I have been typing a lot lately. Luckily it is something that I enjoy doing. Even when “the writing” itself isn’t going well, I get a certain, specific pleasure from sitting down, staring at the screen and typing; my fingers can pretty much keep up with the speed of my thoughts, which is pretty handy because, believe me when I tell you, even on my best day, my left-handed pen scratchings are slow, uncomfortable to do, and painful to try to read. What I’m saying is: If you want to be a writer, take a few weeks/months and really learn how to type. No matter what kind of writer you are, it’ll help to speed up and streamline your “process.” I learned how to type back in High School, in a three month class designed for college-bound Seniors. It is the one thing I learned in High School that I still use every day. Sometimes I think my 65+wpm typing ability is my most marketable skill.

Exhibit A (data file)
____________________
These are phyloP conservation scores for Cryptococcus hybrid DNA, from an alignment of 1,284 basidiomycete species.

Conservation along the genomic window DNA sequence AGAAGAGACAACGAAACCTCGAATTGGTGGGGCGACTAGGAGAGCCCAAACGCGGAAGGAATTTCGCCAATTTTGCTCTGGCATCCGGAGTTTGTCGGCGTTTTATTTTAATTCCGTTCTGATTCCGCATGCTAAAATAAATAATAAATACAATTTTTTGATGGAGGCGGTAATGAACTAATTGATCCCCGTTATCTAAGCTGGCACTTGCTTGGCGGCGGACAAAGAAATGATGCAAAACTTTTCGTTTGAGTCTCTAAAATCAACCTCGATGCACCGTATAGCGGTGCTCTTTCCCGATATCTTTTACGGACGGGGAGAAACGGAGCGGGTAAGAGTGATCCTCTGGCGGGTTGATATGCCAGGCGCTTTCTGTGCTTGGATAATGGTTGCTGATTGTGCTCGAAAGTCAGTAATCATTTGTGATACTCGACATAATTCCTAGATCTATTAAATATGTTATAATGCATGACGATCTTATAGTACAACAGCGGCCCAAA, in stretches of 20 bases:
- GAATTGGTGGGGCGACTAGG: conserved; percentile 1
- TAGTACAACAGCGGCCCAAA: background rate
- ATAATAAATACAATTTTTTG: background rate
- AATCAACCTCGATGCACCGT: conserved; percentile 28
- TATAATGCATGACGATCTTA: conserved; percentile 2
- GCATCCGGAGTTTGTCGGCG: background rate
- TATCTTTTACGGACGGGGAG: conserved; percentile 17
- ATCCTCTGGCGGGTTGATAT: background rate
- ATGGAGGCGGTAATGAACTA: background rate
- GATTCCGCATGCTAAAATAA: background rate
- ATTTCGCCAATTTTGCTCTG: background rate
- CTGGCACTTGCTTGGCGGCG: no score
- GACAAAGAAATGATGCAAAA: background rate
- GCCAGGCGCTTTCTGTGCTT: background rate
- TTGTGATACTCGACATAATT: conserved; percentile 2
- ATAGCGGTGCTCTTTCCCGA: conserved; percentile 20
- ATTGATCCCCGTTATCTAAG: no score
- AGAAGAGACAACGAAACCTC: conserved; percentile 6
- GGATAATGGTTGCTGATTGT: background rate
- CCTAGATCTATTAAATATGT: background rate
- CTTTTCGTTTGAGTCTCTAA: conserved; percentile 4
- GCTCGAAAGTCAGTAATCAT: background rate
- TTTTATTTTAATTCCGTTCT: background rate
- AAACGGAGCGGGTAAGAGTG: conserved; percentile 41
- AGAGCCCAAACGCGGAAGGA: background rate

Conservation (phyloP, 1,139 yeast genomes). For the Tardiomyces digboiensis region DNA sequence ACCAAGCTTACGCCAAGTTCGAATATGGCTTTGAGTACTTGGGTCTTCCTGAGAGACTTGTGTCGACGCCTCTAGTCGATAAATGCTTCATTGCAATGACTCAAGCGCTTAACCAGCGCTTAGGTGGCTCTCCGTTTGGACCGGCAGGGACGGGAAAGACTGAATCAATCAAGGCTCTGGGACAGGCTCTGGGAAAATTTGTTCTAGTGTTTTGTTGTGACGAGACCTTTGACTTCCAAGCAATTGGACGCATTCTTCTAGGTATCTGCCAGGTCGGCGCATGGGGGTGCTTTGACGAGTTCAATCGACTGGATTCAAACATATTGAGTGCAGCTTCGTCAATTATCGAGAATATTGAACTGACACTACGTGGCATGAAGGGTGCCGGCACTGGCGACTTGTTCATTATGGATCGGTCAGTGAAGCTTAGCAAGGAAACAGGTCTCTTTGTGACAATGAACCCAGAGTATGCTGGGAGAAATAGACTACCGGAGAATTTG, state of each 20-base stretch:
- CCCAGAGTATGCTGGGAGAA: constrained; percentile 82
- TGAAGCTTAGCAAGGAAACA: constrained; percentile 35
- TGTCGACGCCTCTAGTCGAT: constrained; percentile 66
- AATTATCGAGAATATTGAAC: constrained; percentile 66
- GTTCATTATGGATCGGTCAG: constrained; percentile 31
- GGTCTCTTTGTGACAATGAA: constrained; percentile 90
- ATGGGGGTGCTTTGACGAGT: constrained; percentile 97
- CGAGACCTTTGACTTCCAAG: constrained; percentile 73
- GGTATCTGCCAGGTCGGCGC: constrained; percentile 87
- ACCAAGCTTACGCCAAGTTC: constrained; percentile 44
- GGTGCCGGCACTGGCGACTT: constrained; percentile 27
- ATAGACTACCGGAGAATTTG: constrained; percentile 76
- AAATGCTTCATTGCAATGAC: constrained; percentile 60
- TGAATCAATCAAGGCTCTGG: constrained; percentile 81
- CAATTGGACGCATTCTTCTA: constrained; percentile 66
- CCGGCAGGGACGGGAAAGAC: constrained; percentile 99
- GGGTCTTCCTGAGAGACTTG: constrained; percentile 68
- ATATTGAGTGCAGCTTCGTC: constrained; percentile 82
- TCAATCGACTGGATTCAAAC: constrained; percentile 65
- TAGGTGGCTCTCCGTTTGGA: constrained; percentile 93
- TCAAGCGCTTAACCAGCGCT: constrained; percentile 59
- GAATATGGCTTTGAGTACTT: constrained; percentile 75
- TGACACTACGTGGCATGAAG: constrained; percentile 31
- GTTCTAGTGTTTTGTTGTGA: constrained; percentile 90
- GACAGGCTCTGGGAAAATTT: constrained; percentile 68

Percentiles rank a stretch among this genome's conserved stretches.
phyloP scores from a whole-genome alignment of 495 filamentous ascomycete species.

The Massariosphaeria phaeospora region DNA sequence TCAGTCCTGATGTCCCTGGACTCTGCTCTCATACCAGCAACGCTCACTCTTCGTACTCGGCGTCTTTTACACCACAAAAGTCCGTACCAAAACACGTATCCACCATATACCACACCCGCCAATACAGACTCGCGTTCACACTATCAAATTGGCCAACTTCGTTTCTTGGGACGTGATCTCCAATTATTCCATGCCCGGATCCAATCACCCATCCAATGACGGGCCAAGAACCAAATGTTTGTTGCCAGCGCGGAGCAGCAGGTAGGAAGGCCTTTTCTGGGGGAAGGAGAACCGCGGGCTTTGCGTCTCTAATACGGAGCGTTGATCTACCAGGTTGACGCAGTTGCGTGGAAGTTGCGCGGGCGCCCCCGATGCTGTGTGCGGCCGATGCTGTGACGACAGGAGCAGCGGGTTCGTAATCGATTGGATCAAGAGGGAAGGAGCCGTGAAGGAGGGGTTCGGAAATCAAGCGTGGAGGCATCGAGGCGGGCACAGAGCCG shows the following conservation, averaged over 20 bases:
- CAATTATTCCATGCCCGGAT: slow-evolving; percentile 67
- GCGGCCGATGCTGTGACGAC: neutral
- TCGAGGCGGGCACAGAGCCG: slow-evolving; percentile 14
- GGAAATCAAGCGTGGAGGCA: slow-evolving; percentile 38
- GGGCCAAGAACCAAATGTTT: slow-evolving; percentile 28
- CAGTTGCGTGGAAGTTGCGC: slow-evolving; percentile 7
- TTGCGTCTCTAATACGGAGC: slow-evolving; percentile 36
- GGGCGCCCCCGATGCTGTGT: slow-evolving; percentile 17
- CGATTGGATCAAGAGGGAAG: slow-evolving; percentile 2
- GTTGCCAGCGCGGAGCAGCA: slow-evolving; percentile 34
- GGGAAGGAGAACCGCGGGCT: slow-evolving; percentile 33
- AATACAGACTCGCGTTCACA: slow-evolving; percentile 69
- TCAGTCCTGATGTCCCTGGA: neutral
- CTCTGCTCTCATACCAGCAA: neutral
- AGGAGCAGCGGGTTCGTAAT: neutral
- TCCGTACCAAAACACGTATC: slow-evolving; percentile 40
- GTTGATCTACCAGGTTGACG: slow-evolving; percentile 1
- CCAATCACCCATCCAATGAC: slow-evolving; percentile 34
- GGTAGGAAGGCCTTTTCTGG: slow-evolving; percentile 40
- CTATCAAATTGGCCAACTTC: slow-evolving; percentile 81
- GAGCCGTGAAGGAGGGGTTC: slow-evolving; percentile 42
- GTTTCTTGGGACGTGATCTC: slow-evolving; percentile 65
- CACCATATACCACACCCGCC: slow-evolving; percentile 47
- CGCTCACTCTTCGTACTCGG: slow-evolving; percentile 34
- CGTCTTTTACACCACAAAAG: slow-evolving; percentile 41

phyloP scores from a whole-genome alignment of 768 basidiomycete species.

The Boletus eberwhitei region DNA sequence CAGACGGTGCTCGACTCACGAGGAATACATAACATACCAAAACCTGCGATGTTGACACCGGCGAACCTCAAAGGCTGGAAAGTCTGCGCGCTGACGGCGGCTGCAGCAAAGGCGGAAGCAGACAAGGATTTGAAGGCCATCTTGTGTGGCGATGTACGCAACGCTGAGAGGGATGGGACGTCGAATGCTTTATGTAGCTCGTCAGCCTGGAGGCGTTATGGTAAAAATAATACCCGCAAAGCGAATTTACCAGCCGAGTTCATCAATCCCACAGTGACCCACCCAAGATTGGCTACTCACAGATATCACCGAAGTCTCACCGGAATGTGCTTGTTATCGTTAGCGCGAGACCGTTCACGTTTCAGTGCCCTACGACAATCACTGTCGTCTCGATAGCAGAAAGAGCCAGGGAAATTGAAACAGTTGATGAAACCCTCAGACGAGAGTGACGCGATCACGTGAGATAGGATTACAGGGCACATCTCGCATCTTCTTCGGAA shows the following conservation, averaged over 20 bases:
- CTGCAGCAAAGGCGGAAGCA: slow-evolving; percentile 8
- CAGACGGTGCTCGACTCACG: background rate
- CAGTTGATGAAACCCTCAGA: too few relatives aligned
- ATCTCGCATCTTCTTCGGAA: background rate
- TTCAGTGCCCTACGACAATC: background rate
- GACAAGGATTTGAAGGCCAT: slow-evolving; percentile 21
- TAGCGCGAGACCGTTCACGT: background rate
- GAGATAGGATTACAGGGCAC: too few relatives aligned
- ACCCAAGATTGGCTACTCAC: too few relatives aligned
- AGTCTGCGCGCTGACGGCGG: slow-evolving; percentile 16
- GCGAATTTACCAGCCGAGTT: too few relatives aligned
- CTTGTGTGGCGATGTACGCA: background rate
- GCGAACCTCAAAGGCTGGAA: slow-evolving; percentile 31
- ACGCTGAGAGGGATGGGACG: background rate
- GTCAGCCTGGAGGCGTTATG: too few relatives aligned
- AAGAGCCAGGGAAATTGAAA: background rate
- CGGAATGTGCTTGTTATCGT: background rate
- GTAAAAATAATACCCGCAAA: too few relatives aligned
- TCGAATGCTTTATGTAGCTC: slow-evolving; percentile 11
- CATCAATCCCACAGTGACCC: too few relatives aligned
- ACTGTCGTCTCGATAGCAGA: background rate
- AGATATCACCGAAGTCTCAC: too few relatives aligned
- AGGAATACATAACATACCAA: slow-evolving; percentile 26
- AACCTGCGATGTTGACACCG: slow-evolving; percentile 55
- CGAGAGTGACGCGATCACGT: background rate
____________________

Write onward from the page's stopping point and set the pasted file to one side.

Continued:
Why am I telling you all this? Because today I finished yet another first draft. This time it was a low-budget “thriller” feature that no one asked me to write, except for the nagging voice in my head that demanded I do it. Where does this urge come from? I’m not always sure. I just know I start feeling a special kind of miserable when I’m not actively writing on something. Let me put that another way, not just writing on “something,” but actively plowing through confusion, self-doubt, dead ends and ennui to actually complete drafts of these projects. Finishing things is important. I know because I have digital folders full of started projects that couldn’t hold my interest, or lost their luster when a shiny “new idea” floated into my head. New ideas are easy to come by. Finishing your work is what separates writers from people who think they would be good writers. That idea that is still “in your head” might be better than Chinatown, or even The Great Gatsby, maybe, but as long as it exists only in your head then it isn’t nearly as good as my completed first draft of ANYthing. You don’t need a new computer. You don’t need $300 worth of “writer’s software.” You don’t need an office. You just have to start stringing words together. Prove me wrong Silent Bob.